Scaling out enables a sysadmin to combine the power of multiple machines to meet the current load demands. Nodes do not have to be in the same data center, they do not have to be in the same region even.

Horizontal scaling explained

Horizontal Scaling Advantages

  • Systems that scale out have no scalability cap. The only limits to how much you scale horizontally are the budget and data center space.
  • Distributing data and operations among nodes increases fault tolerance. If one of the servers goes down, the rest of the system keeps services online and maintains availability.
  • The system does not go offline during the scaling process.
  • Systems that scale out also enable you to reduce capacity seamlessly, so you're not stuck always paying for peak demand.
  • A skilled team knows how to set up a system that scales out automatically (in both ways).
  • Sysadmins get to distribute data backups across several nodes.

Horizontal Scaling Disadvantages

  • You must add software for load balancing and ensure nodes synchronize effectively. This setup is challenging for less experienced teams.
  • Day-to-day server management gets more complex the more nodes you add to a system.
  • Data consistency is a concern due to cross-server communication.
  • Node-to-node communication slows down performance in a poorly optimized cluster.
  • Servers still encounter hardware limits if machines are too small.
  • Each new server requires more space, cooling, and power, so the costs of scaling out quickly spiral out of control.
  • More nodes create a larger attack surface and lead to more complex incident response planning.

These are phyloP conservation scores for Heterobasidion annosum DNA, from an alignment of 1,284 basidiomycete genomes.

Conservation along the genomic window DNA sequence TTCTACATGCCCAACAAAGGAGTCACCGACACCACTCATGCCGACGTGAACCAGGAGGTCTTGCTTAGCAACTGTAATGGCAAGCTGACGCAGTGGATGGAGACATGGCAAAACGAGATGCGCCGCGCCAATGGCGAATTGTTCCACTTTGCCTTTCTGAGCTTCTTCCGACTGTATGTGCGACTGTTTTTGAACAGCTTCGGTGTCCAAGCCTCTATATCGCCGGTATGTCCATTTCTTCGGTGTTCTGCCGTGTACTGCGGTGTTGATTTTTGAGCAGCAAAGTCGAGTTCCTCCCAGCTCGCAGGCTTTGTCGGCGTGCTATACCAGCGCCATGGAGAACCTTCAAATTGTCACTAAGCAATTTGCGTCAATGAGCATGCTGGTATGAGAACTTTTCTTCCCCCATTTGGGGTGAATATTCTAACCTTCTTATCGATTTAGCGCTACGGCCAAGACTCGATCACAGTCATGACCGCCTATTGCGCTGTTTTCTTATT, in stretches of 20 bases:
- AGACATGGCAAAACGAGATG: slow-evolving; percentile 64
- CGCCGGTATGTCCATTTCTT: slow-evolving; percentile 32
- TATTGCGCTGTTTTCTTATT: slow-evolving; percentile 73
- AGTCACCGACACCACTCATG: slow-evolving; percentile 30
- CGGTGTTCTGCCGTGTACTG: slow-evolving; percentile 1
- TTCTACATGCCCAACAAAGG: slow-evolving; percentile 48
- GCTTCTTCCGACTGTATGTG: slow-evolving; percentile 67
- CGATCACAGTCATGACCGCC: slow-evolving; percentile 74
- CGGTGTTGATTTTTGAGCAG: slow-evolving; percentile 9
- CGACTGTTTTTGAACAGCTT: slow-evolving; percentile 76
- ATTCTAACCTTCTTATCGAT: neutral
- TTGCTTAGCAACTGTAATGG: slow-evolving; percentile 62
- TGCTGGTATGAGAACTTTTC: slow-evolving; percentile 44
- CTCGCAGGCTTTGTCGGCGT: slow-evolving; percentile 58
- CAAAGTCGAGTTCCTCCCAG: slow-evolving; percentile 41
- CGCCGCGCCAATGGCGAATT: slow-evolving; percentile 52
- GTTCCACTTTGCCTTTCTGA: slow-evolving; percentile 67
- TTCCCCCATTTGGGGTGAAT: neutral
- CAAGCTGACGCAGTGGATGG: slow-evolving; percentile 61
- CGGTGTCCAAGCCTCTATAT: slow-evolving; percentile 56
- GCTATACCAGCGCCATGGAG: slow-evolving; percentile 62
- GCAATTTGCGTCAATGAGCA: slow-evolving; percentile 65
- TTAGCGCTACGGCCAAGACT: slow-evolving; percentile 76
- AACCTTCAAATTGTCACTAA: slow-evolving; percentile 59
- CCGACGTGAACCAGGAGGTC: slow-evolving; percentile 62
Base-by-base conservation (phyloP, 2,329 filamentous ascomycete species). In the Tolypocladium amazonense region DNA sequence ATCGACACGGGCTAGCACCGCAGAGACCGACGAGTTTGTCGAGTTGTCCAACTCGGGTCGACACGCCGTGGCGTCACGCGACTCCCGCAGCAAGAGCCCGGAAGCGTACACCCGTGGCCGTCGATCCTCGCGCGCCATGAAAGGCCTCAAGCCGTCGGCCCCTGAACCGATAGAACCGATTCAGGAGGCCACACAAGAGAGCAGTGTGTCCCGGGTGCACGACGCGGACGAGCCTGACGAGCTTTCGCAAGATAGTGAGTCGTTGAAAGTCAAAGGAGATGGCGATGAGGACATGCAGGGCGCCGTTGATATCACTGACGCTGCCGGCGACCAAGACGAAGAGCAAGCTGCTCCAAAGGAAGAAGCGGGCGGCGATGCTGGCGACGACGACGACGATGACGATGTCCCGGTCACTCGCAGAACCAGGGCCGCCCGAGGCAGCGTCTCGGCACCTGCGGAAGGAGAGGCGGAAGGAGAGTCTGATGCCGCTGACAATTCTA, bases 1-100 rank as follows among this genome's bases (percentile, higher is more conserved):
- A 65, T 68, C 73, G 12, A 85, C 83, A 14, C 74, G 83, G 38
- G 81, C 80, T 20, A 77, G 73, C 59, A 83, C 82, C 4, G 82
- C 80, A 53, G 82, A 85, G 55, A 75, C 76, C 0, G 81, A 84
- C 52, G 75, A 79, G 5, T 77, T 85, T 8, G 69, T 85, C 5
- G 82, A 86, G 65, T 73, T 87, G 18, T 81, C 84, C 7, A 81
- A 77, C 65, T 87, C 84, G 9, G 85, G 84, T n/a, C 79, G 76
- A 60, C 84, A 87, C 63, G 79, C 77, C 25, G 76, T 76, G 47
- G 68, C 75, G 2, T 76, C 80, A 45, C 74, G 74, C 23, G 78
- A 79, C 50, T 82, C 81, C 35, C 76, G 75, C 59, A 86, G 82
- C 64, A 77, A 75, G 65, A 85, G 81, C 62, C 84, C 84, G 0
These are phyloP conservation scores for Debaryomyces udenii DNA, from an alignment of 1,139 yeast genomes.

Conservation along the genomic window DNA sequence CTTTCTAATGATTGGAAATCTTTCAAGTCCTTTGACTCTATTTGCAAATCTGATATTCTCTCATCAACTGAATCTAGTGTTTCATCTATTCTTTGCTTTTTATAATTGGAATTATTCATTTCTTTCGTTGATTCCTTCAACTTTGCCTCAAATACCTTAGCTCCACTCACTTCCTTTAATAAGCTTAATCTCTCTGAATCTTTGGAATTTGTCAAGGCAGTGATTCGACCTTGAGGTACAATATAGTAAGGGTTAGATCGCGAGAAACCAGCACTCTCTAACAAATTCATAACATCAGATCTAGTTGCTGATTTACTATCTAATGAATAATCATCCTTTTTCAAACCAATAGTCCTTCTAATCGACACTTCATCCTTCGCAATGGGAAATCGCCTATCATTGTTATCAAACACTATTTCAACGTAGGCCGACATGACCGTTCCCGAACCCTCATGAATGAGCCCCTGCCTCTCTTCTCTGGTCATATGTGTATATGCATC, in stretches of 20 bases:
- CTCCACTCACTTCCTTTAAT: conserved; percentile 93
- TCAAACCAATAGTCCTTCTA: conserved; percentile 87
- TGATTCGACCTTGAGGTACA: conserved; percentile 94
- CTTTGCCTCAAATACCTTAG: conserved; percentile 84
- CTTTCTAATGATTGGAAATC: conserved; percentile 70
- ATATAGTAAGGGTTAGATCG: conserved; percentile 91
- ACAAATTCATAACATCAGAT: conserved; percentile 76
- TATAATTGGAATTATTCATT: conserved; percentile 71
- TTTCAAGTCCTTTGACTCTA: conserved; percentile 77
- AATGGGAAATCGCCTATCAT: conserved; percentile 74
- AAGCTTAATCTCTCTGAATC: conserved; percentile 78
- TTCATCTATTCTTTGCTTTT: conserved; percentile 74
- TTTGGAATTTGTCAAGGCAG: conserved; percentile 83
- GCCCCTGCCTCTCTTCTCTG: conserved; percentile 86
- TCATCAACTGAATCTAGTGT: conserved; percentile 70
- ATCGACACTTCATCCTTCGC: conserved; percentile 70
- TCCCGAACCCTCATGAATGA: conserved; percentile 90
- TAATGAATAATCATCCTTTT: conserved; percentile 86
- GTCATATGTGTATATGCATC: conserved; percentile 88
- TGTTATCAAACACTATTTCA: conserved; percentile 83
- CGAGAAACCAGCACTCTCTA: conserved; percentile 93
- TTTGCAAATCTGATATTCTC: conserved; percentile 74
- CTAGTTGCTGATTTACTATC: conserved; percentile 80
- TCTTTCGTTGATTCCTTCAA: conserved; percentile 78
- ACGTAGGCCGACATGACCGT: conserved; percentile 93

Here's a simple analogy for explaining what scaling out means. Let's say you plan to drive around with three buddies in a four-seated car. What do you do if an extra three people want to tag along?

Scaling out is the equivalent of getting another identical four-seated car and going on a ride as a two-vehicle convoy.

What Is Vertical Scaling?

Vertical scaling (or "scaling up") refers to adding more hardware to an existing machine so that you run the same workload on better specs. For example, if a server requires more processing power, vertically scaling the device would mean upgrading its CPU. Other examples of vertical scaling include:

  • Adding more RAM to a machine.
  • Upgrading a hard disk drive to an SSD with more storage.
  • Improving network speed.

In some cases, vertical scaling means replacing a machine entirely to cope with increased demand.

This type of scaling was the go-to option back when we had monolithic apps that had to run on a single server. Nowadays, vertical scaling is a common choice for small-to-mid-size companies that see a noticeable difference in performance or UX from an upgraded machine.

Vertical scaling explained

Vertical Scaling Advantages

  • Fast response times as there are no synchronized nodes that communicate with each other.